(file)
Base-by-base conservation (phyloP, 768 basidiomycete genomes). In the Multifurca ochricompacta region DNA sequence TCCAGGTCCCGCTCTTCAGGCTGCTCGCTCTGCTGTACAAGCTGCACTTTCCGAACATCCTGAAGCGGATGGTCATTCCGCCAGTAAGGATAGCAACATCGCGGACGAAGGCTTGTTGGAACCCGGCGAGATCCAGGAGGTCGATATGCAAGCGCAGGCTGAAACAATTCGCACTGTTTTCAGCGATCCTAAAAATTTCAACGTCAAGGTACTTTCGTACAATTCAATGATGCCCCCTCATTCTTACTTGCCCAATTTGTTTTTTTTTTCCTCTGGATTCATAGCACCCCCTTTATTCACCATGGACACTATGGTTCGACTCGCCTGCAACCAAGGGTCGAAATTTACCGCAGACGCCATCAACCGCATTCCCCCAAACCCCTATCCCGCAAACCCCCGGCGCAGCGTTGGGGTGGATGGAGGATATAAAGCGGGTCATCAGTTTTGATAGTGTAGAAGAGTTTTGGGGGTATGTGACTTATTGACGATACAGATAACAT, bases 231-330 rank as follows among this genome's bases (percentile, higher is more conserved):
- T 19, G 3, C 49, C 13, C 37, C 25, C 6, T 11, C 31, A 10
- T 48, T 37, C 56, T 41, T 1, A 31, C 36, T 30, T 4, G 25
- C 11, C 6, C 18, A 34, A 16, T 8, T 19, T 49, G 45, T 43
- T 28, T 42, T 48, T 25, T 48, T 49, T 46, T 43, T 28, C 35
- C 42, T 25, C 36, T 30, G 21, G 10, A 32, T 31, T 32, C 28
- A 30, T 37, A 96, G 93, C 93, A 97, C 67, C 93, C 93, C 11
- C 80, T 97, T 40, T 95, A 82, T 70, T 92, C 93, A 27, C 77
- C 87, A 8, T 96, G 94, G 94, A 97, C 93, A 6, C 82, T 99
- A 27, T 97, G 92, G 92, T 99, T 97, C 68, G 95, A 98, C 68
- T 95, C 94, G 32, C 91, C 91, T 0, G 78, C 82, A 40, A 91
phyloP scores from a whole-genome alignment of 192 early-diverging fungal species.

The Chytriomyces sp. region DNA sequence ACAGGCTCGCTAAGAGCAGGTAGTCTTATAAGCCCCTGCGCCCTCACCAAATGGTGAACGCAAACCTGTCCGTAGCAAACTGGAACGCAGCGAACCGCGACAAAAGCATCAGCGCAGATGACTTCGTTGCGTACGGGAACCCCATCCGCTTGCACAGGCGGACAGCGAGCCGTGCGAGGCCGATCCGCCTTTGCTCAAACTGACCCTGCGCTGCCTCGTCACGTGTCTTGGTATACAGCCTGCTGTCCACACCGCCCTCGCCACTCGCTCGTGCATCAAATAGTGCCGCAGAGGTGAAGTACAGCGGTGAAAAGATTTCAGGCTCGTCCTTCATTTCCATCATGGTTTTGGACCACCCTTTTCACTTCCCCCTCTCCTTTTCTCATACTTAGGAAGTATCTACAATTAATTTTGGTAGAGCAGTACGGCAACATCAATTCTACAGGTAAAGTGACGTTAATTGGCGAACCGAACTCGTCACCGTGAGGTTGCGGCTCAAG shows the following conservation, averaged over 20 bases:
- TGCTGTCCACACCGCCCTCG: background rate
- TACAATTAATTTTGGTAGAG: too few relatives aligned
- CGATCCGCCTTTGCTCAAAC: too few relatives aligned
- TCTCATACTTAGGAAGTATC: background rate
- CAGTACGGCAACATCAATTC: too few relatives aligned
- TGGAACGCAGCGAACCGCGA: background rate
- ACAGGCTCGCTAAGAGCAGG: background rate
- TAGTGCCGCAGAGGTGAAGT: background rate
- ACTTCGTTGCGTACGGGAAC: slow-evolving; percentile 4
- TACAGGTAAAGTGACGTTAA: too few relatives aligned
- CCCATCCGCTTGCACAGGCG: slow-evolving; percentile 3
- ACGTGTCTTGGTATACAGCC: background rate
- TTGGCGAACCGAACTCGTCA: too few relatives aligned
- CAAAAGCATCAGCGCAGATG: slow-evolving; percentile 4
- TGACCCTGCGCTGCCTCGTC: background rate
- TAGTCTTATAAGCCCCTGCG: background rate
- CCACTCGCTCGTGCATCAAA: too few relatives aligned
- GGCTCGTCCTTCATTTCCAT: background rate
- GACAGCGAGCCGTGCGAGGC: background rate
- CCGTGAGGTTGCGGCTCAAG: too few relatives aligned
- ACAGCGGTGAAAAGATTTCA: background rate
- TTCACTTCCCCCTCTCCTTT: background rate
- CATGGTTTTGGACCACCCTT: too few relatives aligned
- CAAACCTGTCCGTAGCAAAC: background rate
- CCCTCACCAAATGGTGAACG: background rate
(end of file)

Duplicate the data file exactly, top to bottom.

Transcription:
Base-by-base conservation (phyloP, 768 basidiomycete genomes). In the Multifurca ochricompacta region DNA sequence TCCAGGTCCCGCTCTTCAGGCTGCTCGCTCTGCTGTACAAGCTGCACTTTCCGAACATCCTGAAGCGGATGGTCATTCCGCCAGTAAGGATAGCAACATCGCGGACGAAGGCTTGTTGGAACCCGGCGAGATCCAGGAGGTCGATATGCAAGCGCAGGCTGAAACAATTCGCACTGTTTTCAGCGATCCTAAAAATTTCAACGTCAAGGTACTTTCGTACAATTCAATGATGCCCCCTCATTCTTACTTGCCCAATTTGTTTTTTTTTTCCTCTGGATTCATAGCACCCCCTTTATTCACCATGGACACTATGGTTCGACTCGCCTGCAACCAAGGGTCGAAATTTACCGCAGACGCCATCAACCGCATTCCCCCAAACCCCTATCCCGCAAACCCCCGGCGCAGCGTTGGGGTGGATGGAGGATATAAAGCGGGTCATCAGTTTTGATAGTGTAGAAGAGTTTTGGGGGTATGTGACTTATTGACGATACAGATAACAT, bases 231-330 rank as follows among this genome's bases (percentile, higher is more conserved):
- T 19, G 3, C 49, C 13, C 37, C 25, C 6, T 11, C 31, A 10
- T 48, T 37, C 56, T 41, T 1, A 31, C 36, T 30, T 4, G 25
- C 11, C 6, C 18, A 34, A 16, T 8, T 19, T 49, G 45, T 43
- T 28, T 42, T 48, T 25, T 48, T 49, T 46, T 43, T 28, C 35
- C 42, T 25, C 36, T 30, G 21, G 10, A 32, T 31, T 32, C 28
- A 30, T 37, A 96, G 93, C 93, A 97, C 67, C 93, C 93, C 11
- C 80, T 97, T 40, T 95, A 82, T 70, T 92, C 93, A 27, C 77
- C 87, A 8, T 96, G 94, G 94, A 97, C 93, A 6, C 82, T 99
- A 27, T 97, G 92, G 92, T 99, T 97, C 68, G 95, A 98, C 68
- T 95, C 94, G 32, C 91, C 91, T 0, G 78, C 82, A 40, A 91
phyloP scores from a whole-genome alignment of 192 early-diverging fungal species.

The Chytriomyces sp. region DNA sequence ACAGGCTCGCTAAGAGCAGGTAGTCTTATAAGCCCCTGCGCCCTCACCAAATGGTGAACGCAAACCTGTCCGTAGCAAACTGGAACGCAGCGAACCGCGACAAAAGCATCAGCGCAGATGACTTCGTTGCGTACGGGAACCCCATCCGCTTGCACAGGCGGACAGCGAGCCGTGCGAGGCCGATCCGCCTTTGCTCAAACTGACCCTGCGCTGCCTCGTCACGTGTCTTGGTATACAGCCTGCTGTCCACACCGCCCTCGCCACTCGCTCGTGCATCAAATAGTGCCGCAGAGGTGAAGTACAGCGGTGAAAAGATTTCAGGCTCGTCCTTCATTTCCATCATGGTTTTGGACCACCCTTTTCACTTCCCCCTCTCCTTTTCTCATACTTAGGAAGTATCTACAATTAATTTTGGTAGAGCAGTACGGCAACATCAATTCTACAGGTAAAGTGACGTTAATTGGCGAACCGAACTCGTCACCGTGAGGTTGCGGCTCAAG shows the following conservation, averaged over 20 bases:
- TGCTGTCCACACCGCCCTCG: background rate
- TACAATTAATTTTGGTAGAG: too few relatives aligned
- CGATCCGCCTTTGCTCAAAC: too few relatives aligned
- TCTCATACTTAGGAAGTATC: background rate
- CAGTACGGCAACATCAATTC: too few relatives aligned
- TGGAACGCAGCGAACCGCGA: background rate
- ACAGGCTCGCTAAGAGCAGG: background rate
- TAGTGCCGCAGAGGTGAAGT: background rate
- ACTTCGTTGCGTACGGGAAC: slow-evolving; percentile 4
- TACAGGTAAAGTGACGTTAA: too few relatives aligned
- CCCATCCGCTTGCACAGGCG: slow-evolving; percentile 3
- ACGTGTCTTGGTATACAGCC: background rate
- TTGGCGAACCGAACTCGTCA: too few relatives aligned
- CAAAAGCATCAGCGCAGATG: slow-evolving; percentile 4
- TGACCCTGCGCTGCCTCGTC: background rate
- TAGTCTTATAAGCCCCTGCG: background rate
- CCACTCGCTCGTGCATCAAA: too few relatives aligned
- GGCTCGTCCTTCATTTCCAT: background rate
- GACAGCGAGCCGTGCGAGGC: background rate
- CCGTGAGGTTGCGGCTCAAG: too few relatives aligned
- ACAGCGGTGAAAAGATTTCA: background rate
- TTCACTTCCCCCTCTCCTTT: background rate
- CATGGTTTTGGACCACCCTT: too few relatives aligned
- CAAACCTGTCCGTAGCAAAC: background rate
- CCCTCACCAAATGGTGAACG: background rate